“When did you even have time to make those! I thought you said you were busy with the Queen’s Jubilee commission.” His mother pressed, ignoring the use of the ornamentation.
“I – well. It was a simple enough thing.” Julian deflected by drinking his tea. Albrecht had been rendered mute at the revelation. He had not dropped the jewelry in disgust though. Instead he was interested more in the fineness of the threading and the smooth glide of the arrowhead.
“Thoughts, Mr. Van Dermarch?” Julian swallowed the last of his tea.
“I have to wonder. I’ve seen medicinal bottles and such. How small could I get a proper thread?” He mused, fascinated.
Julian snorted at the assessment. “You. I like you. Will you let me be your patron?”
Albrecht looked up at the question, his eyes wide. “Really, sir? You would like for me to become your Designer?”
A single burst of a laugh shot from Julian at the question before he reigned in his response. “I would like a lot of things, Mr. Van Dermarch. Inclusive of a week long trip to the ocean front, and access to all the fudge served on Lantern’s night, but I realize I cannot have all that I desire. This is a partnership. What do you want?”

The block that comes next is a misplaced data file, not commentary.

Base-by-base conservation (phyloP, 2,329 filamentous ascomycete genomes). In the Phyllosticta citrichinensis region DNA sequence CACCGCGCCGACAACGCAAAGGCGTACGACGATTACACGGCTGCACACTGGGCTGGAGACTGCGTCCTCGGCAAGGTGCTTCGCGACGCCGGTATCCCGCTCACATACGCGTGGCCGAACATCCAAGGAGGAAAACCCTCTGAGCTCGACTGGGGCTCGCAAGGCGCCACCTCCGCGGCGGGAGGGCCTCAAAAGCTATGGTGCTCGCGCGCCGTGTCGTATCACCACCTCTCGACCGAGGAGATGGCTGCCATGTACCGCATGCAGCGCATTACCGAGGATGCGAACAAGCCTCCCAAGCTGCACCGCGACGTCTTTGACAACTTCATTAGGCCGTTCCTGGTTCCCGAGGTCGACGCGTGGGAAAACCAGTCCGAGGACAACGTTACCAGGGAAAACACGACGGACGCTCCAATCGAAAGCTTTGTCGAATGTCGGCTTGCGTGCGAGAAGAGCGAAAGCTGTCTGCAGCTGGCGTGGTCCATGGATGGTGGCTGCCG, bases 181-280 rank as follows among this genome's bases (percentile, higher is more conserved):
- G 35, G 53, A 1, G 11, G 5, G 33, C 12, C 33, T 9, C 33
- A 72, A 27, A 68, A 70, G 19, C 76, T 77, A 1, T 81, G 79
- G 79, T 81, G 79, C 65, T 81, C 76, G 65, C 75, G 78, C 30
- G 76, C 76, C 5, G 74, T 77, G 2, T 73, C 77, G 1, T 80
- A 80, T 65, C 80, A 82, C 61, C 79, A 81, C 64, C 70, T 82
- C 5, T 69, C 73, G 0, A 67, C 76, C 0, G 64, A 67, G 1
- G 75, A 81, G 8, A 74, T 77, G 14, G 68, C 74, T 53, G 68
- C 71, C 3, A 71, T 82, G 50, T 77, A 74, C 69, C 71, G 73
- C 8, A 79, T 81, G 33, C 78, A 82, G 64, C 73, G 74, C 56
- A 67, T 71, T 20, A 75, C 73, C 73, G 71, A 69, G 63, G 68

Albrecht stalled, surprised. “I-I, well, as you said, I would like a lot of things. This. A craftsman with another. I could enjoy this. You are interesting, and different. I think – I think I would like for you to be my patron, yes.” He reached a hand out.
Julian took it, shaking it with confidence. “I look forward to what you will show me, Albrecht Van Dermarch.”
The carriage ride back to the Goldsman’s Guild hall was quiet between his mother and himself for a time. Restless energy swarmed the cabin as it jostled on the path. He cradled one of the small boxes from Albrecht in his hands, ginger with the contents.
“Out with it, son. Your fidgeting is worse than a horse waiting on it’s oats.” His mother broke the silence.